There’s something special and irreplaceable about a local restaurant or pub. In a world with so many chain restaurants and franchises, a locally-owned eating spot is something to be celebrated. It’s more than just a place to eat- a local restaurant is an extension of the community it serves.
My favorite local spot has always been the Dispatch Sports Pub & Grill in Lansing, Michigan. I was born and raised in Lansing. My dad’s good friend, Norval, owns the Dispatch, so I have very early memories of going there and eating in their special “Lonigans” section with my family.
The food was always incredible. As a kid, my dad and I used to argue, in a fun way, about the Dispatch’s best offerings, from burgers to fries to chicken tenders. We both agreed that the Dispatch had the best burgers around.
I know I’m not the only one who has fond memories of the Dispatch. The restaurant has been around for decades, so people all over Michigan remember good times had by all at the Patch.
Just thinking about the Dispatch brings a smile to my face. That’s why it was so devastating to hear that in the early morning of Oct. 14, the Dispatch burned to the ground. A fire reportedly started around 4:30 a.m., and the building is a total loss.
While it’s comforting to know the staff at Dispatch wasn’t around when the building burned down, so they were safe, it’s still heartbreaking to see a building with so much history and love gone. The Dispatch was truly one of the oldest locally-owned restaurants in Lansing. That building seemed destined to stand for eternity.
When I first heard about the incident, so many thoughts and emotions ran through my mind. “I have to tell my dad,” I thought. “He was to call Norval and see how he’s doing.” Then, I thought about all the amazing friends I’ve made at the Dispatch.
When I was in college, I tried a retail job during Christmas break, but it wasn’t for me. The next holiday season, I decided I really wanted to waitress. I had zero waitressing experience, plus didn’t know anything about alcoholic drinks, but I still wanted to make it happen. My dad said he was okay with me doing it, as long as it was at the Dispatch. I was stoked.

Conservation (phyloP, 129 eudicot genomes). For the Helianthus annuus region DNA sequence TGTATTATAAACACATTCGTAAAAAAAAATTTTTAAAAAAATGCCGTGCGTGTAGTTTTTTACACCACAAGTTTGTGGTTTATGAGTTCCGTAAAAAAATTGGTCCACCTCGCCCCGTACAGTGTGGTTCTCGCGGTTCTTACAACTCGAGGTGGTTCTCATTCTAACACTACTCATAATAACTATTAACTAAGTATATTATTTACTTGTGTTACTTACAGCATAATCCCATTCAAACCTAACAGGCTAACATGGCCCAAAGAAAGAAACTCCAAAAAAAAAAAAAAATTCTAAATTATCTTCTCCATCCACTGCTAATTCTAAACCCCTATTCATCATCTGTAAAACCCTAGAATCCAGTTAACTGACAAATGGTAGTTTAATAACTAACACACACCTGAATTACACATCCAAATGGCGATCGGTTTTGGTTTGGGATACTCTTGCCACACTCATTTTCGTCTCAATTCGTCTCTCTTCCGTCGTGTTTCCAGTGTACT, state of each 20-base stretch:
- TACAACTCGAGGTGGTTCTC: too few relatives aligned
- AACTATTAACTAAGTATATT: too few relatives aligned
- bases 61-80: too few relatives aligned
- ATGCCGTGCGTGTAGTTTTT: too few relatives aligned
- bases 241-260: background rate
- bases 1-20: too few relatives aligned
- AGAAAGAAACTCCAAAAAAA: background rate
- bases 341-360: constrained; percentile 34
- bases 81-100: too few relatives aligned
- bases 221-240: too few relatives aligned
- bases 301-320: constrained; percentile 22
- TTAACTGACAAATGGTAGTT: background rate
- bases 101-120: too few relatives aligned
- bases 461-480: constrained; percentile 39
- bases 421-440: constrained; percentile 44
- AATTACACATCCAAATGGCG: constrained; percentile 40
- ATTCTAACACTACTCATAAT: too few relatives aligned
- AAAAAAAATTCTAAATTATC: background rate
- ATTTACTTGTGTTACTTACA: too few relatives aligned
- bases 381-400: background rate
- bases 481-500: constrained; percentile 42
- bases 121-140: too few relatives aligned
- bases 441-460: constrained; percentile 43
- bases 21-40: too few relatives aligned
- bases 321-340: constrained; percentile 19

Most restaurants make you start out as a host, but Norval and the Dispatch started me as a waitress. I was so excited! My first lunch shift was a complete disaster. I believe Teya, who became one of my good friends, was stuck training me. Poor thing!
My first few weeks were rough. I loved it all, but the customers probably wished they had a different waitress. There was the time someone ordered an O’Doul’s, and I had no idea what he was talking about and just kept asking him to pronounce it over and over. And then, one of my all-time greatest moments was when someone ordered a rum and coke, and I brought them a rum and Sprite. Nice.
I remember a few days in, hearing someone mumble, “Oh, that girl won’t last another week here.” They were wrong.
I loved working at the Dispatch. Pretty soon, I started to get the hang of it. My coworkers were patient, kind and welcoming. I made best friends with the girls- Teya, Sarah, Jen, Kristi, Amy (who didn’t work there, but was high school friends with most of the girls), Kim, Erica. There are many more.
And, oh, the stories. I went to some amazing parties with my friends from the Dispatch. They took me out for my 21st birthday, and we started the night – where else? – at the Dispatch. I drank so many different concoctions that night! There’s also a story that involves me going to the bar with my Dispatch friends dressed as a mermaid. And the time I went out with a cook I was crushing on that everyone warned me was a “bad guy.” I guess I learned the hard way!
After I stopped working at the Dispatch, I still went, year after year. The food was so great, as were the atmosphere and personalities. I took many friends there over the years, and one of my favorite dates of all time happened there. It was a first date with Chris, because the Dispatch was a cozy, special place for a first date.
There are so many more good memories. Too many to share. Maybe I’ll do another post just with Dispatch memories. Feel free to reach out to me with your own.
Knowing that the original Dispatch building is no longer there is heartbreaking. But, like many “things” in life, the Dispatch is much more than a building. It’s about decades of memories, which will never be erased. It’s also about the good people who have kept the establishment running for decades, whether it was someone who worked there for just a year (like me) or has been running the place for many years, like Norval, Carol and Kim. Maybe it will even come back better than ever, either in the same spot or a new location.
The Dispatch isn’t really gone. It’s in transition, and the people and memories that made it what it is are still alive and vibrant. That makes me smile.